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J Rural Health. 2017 Apr;33(2):208-216. doi: 10.1111/jrh.12189. Epub 2016 Aug 10.

Older Rural- and Urban-Dwelling Appalachian Adults With Mild Cognitive Impairment.

Author information

1
Department of Health and Community Systems, University of Pittsburgh School of Nursing, Pittsburgh, Pennsylvania.
2
Department of Neurology, University of Pittsburgh School of Medicine, Pittsburgh, Pennsylvania.
3
Department of Health and Community Systems, University of Pittsburgh School of Nursing, Medicine, and Clinical and Translational Science Institute, Pittsburgh, Pennsylvania.
4
Departments of Health and Community Systems and Epidemiology, University of Pittsburgh School of Nursing, Graduate School of Public Health, and Clinical and Translational Science Institute, Pittsburgh, Pennsylvania.
5
Department of Health Promotion and Development, University of Pittsburgh School of Nursing, Pittsburgh, Pennsylvania.
6
Departments of Health and Community Systems, Epidemiology, and Biostatistics, University of Pittsburgh School of Nursing and Graduate School of Public Health and Clinical Translational Science Institute, Pittsburgh, Pennsylvania.

Abstract

PURPOSE:

Mild cognitive impairment (MCI) is a well-recognized risk state for Alzheimer's disease and other dementias. MCI is rapidly increasing among older adults in general and has not yet been examined in older adults within the Appalachian region. Our objective was to compare MCI symptom severity among older rural and urban Appalachian adults with MCI at an initial neuropsychological testing visit.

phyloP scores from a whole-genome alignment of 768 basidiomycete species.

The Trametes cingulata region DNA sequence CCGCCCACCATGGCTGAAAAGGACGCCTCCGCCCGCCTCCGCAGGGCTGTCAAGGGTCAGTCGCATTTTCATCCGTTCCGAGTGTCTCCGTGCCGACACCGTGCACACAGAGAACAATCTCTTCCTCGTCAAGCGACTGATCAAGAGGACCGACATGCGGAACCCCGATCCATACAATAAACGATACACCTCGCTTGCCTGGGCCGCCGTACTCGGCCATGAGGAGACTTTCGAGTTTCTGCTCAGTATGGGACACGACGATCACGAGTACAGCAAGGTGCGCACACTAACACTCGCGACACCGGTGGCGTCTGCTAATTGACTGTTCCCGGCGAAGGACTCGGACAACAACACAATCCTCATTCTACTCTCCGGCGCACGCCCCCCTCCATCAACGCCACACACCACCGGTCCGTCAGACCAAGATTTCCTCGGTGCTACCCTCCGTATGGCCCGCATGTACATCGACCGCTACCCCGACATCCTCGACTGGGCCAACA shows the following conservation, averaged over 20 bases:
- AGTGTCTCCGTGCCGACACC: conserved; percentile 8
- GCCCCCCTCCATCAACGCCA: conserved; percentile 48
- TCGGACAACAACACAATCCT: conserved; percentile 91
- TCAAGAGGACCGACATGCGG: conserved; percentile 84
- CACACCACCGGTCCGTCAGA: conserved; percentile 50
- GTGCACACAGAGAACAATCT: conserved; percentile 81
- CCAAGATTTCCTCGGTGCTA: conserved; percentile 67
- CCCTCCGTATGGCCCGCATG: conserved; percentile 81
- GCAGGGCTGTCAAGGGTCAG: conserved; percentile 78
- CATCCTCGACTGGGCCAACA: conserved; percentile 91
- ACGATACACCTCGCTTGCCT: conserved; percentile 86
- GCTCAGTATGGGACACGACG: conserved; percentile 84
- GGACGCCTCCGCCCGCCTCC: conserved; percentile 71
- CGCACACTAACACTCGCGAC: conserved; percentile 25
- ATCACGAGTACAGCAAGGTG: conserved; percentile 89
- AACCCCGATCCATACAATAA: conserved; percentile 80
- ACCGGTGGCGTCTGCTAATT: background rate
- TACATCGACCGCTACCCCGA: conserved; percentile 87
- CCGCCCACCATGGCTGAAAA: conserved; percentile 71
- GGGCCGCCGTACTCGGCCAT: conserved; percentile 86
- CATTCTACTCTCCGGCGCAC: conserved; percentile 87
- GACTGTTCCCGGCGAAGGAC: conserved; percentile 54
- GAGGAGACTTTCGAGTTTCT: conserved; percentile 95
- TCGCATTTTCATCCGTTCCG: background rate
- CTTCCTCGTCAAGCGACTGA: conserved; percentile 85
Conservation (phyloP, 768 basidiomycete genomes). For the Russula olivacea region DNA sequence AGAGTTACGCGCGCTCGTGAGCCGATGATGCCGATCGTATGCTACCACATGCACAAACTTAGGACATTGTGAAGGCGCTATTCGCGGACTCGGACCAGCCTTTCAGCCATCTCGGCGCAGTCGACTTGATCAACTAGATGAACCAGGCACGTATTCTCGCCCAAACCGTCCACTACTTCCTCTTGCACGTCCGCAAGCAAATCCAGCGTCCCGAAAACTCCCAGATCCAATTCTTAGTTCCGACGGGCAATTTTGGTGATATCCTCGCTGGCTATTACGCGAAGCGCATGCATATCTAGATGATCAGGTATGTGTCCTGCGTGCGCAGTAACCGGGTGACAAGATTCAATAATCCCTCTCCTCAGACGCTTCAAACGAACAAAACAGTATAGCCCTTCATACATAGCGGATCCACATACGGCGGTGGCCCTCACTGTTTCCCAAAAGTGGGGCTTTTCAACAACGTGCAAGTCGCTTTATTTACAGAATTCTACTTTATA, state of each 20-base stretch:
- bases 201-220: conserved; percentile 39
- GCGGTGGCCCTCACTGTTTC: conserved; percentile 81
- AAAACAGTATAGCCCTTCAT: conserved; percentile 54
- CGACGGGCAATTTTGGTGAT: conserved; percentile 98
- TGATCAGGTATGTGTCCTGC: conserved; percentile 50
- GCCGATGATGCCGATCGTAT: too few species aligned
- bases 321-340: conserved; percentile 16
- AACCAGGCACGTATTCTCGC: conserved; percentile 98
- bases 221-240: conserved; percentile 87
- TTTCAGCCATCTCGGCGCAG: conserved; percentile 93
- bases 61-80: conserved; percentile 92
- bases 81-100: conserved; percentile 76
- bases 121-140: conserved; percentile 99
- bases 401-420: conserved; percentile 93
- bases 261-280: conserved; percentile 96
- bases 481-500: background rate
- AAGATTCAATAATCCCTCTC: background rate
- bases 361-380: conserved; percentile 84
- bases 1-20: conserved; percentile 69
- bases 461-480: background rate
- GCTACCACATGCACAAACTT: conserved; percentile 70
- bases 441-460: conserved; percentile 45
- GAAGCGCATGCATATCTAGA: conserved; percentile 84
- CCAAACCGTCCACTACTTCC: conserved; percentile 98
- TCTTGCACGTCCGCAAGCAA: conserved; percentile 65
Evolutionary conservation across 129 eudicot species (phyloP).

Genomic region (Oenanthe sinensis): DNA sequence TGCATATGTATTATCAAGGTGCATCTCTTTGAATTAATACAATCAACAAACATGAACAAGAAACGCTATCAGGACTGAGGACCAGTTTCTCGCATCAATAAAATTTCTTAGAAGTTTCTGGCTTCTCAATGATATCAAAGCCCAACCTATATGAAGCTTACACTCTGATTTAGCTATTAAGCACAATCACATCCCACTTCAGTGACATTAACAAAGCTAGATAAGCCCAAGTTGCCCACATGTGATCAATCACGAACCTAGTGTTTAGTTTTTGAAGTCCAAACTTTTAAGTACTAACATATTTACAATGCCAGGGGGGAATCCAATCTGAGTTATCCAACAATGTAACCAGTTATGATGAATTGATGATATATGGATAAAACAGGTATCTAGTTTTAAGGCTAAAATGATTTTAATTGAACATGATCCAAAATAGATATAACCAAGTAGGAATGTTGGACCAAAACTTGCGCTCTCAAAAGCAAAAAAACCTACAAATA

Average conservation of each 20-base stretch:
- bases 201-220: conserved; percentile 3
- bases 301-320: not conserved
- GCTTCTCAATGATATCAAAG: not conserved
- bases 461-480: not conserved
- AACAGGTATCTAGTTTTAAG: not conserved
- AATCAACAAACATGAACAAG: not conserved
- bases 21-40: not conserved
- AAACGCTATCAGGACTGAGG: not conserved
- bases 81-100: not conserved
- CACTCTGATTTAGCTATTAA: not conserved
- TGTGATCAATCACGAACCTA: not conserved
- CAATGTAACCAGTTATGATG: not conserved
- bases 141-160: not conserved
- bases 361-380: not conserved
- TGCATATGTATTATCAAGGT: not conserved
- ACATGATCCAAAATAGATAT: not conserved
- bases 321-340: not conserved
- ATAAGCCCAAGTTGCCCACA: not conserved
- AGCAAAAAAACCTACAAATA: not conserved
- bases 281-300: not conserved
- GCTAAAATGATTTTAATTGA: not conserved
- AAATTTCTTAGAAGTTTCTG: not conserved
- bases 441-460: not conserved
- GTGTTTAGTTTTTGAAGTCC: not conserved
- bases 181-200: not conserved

METHODS:

A cross-sectional, descriptive study of older Appalachian adults with MCI was conducted using data from the National Alzheimer's Coordinating Center Uniform Data Set. Symptom severity was conceptualized as neuropsychological composite scores across 4 cognitive domains and Clinical Dementia Rating-Sum of Boxes (CDR-SOB) score. For group comparisons, MANCOVA was used for cognitive domains and ANCOVA for CDR-SOB.

RESULTS:

The sample (N = 289) was about half male (54.3%), predominantly white (91.7%), and living with others (83.5%), with a mean (±SD) 74.6 ± 6.2 years of age and 15.4 ± 3.0 years of education. Rural and urban groups differed significantly in years since onset of cognitive symptoms (2.98 ± 1.91 in rural and 3.89 ± 2.70 in urban adults, t[260] = -2.23, P = .03), but they did not differ across sociodemographic features or comorbid conditions. Rural and urban participants were similar across the 4 cognitive domains and CDR-SOB (P ≥ .05).

DISCUSSION:

No differences were found between rural and urban Appalachian residents on MCI symptom severity. However, urban residents reported a longer time lapse from symptom identification to diagnosis than their rural counterparts. Future studies using more representative population samples of Appalachian and non-Appalachian adults will provide an important next step to identifying disparate cognitive health outcomes in this traditionally underserved region.

KEYWORDS:

dementia; geriatrics; health disparities; mild cognitive impairment; older adults

PMID:
27509183
PMCID:
PMC5303187
DOI:
10.1111/jrh.12189
[Indexed for MEDLINE]
Free PMC Article

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